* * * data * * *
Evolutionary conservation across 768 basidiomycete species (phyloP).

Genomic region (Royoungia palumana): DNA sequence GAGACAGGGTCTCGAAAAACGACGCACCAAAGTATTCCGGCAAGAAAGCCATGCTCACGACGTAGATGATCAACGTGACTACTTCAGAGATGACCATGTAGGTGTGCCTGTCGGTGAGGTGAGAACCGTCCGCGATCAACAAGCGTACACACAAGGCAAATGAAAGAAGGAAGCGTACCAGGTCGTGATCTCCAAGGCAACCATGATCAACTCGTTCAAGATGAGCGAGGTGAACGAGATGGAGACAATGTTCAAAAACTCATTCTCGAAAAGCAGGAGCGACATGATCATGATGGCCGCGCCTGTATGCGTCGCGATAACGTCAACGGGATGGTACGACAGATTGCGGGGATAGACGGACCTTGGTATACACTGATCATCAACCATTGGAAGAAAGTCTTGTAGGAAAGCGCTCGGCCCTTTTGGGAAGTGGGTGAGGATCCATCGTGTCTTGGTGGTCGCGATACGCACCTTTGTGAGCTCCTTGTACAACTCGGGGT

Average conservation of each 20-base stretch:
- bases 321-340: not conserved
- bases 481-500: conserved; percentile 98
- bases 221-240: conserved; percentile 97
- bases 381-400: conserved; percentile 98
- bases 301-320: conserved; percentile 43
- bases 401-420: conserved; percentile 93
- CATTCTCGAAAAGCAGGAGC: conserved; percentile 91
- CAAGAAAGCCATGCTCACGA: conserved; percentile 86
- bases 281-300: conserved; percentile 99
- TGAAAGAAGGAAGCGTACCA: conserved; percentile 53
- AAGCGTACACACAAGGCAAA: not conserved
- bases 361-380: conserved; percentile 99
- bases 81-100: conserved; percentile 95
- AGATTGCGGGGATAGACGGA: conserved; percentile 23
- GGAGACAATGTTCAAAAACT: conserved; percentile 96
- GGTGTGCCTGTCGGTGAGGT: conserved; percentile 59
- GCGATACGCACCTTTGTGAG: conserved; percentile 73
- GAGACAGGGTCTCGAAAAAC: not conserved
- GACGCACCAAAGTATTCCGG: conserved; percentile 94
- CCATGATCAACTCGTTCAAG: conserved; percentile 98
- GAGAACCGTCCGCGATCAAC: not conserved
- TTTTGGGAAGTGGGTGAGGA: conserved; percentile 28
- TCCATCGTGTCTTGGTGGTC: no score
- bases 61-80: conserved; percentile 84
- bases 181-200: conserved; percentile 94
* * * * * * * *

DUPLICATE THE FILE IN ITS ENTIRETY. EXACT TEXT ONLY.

Evolutionary conservation across 768 basidiomycete species (phyloP).

Genomic region (Royoungia palumana): DNA sequence GAGACAGGGTCTCGAAAAACGACGCACCAAAGTATTCCGGCAAGAAAGCCATGCTCACGACGTAGATGATCAACGTGACTACTTCAGAGATGACCATGTAGGTGTGCCTGTCGGTGAGGTGAGAACCGTCCGCGATCAACAAGCGTACACACAAGGCAAATGAAAGAAGGAAGCGTACCAGGTCGTGATCTCCAAGGCAACCATGATCAACTCGTTCAAGATGAGCGAGGTGAACGAGATGGAGACAATGTTCAAAAACTCATTCTCGAAAAGCAGGAGCGACATGATCATGATGGCCGCGCCTGTATGCGTCGCGATAACGTCAACGGGATGGTACGACAGATTGCGGGGATAGACGGACCTTGGTATACACTGATCATCAACCATTGGAAGAAAGTCTTGTAGGAAAGCGCTCGGCCCTTTTGGGAAGTGGGTGAGGATCCATCGTGTCTTGGTGGTCGCGATACGCACCTTTGTGAGCTCCTTGTACAACTCGGGGT

Average conservation of each 20-base stretch:
- bases 321-340: not conserved
- bases 481-500: conserved; percentile 98
- bases 221-240: conserved; percentile 97
- bases 381-400: conserved; percentile 98
- bases 301-320: conserved; percentile 43
- bases 401-420: conserved; percentile 93
- CATTCTCGAAAAGCAGGAGC: conserved; percentile 91
- CAAGAAAGCCATGCTCACGA: conserved; percentile 86
- bases 281-300: conserved; percentile 99
- TGAAAGAAGGAAGCGTACCA: conserved; percentile 53
- AAGCGTACACACAAGGCAAA: not conserved
- bases 361-380: conserved; percentile 99
- bases 81-100: conserved; percentile 95
- AGATTGCGGGGATAGACGGA: conserved; percentile 23
- GGAGACAATGTTCAAAAACT: conserved; percentile 96
- GGTGTGCCTGTCGGTGAGGT: conserved; percentile 59
- GCGATACGCACCTTTGTGAG: conserved; percentile 73
- GAGACAGGGTCTCGAAAAAC: not conserved
- GACGCACCAAAGTATTCCGG: conserved; percentile 94
- CCATGATCAACTCGTTCAAG: conserved; percentile 98
- GAGAACCGTCCGCGATCAAC: not conserved
- TTTTGGGAAGTGGGTGAGGA: conserved; percentile 28
- TCCATCGTGTCTTGGTGGTC: no score
- bases 61-80: conserved; percentile 84
- bases 181-200: conserved; percentile 94